“You can make investing as simple or as complicated as you want to. I favour simplicity and have always tried to make it as easy as possible,” he wrote in his book The DIY Investor.
According to Bell, there is no magic formula for investment success and the path to investment success varies depending on individual goals.
Andy co-founded AJ Bell in 1995, having spent many years working in the financial services sector. Born in Liverpool in 1966, Andy Bell did his studies at Rainford High School and graduated from Nottingham University in 1987 in Mathematics.
Bell took a sabbatical in 1990 for around three years when he somewhat got disillusioned with the financial services industry.
He spent those three years coaching football and tennis in America and did a lot of travelling.
When Bell returned to the UK, he resurrected his actuarial career and qualified as Fellow of the Institute of Actuaries in 1993, while working at a small actuarial consultancy.
Then he built AJ Bell into one of the UK’s largest investment platforms which has since grown into one of the largest investment platforms in the UK.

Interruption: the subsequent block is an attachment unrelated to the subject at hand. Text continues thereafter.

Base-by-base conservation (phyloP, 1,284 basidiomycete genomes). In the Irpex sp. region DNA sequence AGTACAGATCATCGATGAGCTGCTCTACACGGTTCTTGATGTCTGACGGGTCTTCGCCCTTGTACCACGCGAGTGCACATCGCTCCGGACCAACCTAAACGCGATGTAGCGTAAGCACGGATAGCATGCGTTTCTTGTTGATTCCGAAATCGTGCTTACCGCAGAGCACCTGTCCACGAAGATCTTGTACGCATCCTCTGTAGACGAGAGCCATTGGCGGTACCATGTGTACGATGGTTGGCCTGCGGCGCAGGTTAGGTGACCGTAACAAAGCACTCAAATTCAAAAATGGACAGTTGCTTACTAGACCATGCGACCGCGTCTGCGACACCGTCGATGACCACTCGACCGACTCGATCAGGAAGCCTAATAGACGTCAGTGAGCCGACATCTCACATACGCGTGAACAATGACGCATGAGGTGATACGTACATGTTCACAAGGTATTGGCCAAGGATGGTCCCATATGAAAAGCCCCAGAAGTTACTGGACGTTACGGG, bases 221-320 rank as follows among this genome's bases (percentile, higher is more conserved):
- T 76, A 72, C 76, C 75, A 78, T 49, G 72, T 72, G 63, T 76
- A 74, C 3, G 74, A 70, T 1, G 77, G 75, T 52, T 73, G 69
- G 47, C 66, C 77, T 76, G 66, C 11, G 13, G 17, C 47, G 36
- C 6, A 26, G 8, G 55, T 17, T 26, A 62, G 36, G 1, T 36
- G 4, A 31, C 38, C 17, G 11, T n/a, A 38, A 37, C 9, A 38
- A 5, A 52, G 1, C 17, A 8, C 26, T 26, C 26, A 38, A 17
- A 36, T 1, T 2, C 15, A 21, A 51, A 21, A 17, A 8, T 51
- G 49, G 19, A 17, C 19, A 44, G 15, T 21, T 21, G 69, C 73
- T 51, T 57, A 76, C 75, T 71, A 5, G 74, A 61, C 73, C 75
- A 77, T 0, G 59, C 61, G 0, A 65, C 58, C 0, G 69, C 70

Bell also owned a popular shares magazine and specialist investment information websites MoneyAM, StockMarketWire, Broker Forecasts, Director Holdings and DIYinvestor.
In his book, Bell guides investors to plan their financial future and shows them how to build a long-term investment portfolio using a range of low-cost, tax-efficient strategies. He provides expert guidance and industry insights suitable for first-time investors and also experienced traders.
The book also showcases the skills and strategies investors need to take control of their investments and manage their money in the years ahead.
Let’s look at some of the strategies that Bell explained in his book which can be very beneficial for all investors:
1. Be patient
According to Bell, investing is not a get rich quick scheme and in fact, it is a way to get rich slowly.